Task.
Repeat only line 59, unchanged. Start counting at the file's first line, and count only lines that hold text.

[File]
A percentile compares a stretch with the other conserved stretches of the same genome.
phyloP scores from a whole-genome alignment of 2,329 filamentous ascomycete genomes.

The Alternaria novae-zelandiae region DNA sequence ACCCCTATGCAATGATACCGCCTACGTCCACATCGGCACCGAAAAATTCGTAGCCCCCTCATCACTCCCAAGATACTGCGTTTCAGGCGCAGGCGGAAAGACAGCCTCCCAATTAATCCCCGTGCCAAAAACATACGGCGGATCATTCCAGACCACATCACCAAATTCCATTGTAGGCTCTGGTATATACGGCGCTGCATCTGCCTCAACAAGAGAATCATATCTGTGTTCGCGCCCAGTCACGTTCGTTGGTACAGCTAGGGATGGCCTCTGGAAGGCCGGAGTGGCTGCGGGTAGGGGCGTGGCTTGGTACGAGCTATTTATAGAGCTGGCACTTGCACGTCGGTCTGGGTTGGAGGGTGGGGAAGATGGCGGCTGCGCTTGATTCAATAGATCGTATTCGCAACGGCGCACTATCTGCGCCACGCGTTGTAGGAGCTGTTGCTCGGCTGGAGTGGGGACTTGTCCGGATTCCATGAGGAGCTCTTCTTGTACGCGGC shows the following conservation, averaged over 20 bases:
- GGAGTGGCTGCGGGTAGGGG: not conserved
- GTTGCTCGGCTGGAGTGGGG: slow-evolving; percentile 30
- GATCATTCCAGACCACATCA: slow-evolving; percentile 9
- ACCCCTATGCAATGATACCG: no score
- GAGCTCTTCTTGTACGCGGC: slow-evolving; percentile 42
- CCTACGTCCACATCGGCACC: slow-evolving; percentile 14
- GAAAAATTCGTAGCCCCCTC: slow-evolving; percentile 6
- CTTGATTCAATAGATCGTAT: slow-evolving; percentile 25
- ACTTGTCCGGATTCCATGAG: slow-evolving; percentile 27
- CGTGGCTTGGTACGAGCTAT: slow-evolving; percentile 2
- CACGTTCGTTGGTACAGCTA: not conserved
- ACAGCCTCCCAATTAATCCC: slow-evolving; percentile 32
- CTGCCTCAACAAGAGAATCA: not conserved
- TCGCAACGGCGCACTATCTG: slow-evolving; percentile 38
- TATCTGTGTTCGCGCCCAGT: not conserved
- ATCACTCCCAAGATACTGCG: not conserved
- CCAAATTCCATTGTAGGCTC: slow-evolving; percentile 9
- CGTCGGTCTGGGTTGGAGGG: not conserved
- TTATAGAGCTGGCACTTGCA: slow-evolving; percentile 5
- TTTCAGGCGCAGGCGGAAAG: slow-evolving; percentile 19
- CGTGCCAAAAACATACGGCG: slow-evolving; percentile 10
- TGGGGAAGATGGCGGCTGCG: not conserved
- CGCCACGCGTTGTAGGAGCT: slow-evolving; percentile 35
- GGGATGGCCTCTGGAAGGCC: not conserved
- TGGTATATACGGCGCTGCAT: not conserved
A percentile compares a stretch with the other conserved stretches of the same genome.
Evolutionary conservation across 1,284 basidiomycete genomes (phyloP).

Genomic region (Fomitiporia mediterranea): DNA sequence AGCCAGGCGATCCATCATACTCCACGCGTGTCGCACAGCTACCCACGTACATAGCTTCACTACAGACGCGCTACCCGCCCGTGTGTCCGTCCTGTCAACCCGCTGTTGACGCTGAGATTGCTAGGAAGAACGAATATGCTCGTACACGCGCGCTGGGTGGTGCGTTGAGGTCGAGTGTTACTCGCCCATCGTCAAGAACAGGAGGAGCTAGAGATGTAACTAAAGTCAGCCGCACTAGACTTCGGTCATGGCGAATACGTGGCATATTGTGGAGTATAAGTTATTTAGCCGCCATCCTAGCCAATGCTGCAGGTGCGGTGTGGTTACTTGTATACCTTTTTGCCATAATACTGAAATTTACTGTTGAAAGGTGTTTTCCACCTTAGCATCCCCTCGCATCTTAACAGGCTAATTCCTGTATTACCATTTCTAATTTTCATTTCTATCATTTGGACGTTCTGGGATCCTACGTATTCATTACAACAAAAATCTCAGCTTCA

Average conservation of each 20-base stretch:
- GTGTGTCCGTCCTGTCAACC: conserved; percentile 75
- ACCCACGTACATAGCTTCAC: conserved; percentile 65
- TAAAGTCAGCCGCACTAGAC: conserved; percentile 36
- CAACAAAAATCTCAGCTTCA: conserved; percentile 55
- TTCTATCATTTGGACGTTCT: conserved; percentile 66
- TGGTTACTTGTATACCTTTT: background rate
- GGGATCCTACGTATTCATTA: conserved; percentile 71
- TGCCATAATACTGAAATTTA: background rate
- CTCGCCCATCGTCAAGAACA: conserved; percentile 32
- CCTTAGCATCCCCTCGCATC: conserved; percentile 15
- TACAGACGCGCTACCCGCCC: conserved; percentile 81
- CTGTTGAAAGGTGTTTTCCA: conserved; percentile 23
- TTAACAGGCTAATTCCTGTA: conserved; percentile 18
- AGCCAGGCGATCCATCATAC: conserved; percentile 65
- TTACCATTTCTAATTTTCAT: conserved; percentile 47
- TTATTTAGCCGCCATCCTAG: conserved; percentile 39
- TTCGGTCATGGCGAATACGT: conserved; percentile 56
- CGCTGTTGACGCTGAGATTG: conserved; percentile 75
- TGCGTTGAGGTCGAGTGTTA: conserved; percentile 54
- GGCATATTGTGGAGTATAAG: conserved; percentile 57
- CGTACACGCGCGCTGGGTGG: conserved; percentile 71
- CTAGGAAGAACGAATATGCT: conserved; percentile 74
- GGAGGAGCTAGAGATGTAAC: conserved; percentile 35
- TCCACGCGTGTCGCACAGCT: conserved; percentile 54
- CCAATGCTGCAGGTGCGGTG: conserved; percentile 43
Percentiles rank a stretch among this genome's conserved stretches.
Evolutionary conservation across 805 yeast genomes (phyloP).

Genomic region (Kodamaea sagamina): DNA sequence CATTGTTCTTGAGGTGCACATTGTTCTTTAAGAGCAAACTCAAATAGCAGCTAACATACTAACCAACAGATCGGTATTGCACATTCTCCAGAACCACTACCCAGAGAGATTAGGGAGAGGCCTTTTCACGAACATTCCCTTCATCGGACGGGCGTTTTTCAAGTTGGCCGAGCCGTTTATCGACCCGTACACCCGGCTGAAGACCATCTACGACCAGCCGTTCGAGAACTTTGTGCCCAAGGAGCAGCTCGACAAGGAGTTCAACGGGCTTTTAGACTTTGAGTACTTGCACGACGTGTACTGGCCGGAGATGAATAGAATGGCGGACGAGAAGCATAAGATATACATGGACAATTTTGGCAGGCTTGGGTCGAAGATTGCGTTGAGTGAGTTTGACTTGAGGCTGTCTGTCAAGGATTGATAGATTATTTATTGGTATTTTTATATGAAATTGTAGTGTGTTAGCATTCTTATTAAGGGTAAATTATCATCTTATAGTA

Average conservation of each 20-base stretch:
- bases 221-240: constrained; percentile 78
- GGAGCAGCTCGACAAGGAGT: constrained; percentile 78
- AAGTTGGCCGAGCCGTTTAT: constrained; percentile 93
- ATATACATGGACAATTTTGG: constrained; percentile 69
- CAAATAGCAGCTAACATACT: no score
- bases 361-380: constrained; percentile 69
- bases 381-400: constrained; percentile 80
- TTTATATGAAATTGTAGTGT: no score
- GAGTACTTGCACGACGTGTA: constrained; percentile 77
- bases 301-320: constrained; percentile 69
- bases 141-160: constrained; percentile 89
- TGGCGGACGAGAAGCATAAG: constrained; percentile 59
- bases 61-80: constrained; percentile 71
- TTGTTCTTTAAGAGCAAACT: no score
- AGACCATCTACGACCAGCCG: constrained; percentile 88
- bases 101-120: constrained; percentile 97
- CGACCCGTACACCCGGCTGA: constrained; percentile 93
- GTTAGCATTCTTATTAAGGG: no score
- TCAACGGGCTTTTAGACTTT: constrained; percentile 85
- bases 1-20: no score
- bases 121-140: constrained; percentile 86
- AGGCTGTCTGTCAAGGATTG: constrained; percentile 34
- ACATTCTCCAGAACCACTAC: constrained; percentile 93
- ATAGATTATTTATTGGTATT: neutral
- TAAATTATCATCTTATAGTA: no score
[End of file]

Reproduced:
Evolutionary conservation across 805 yeast genomes (phyloP).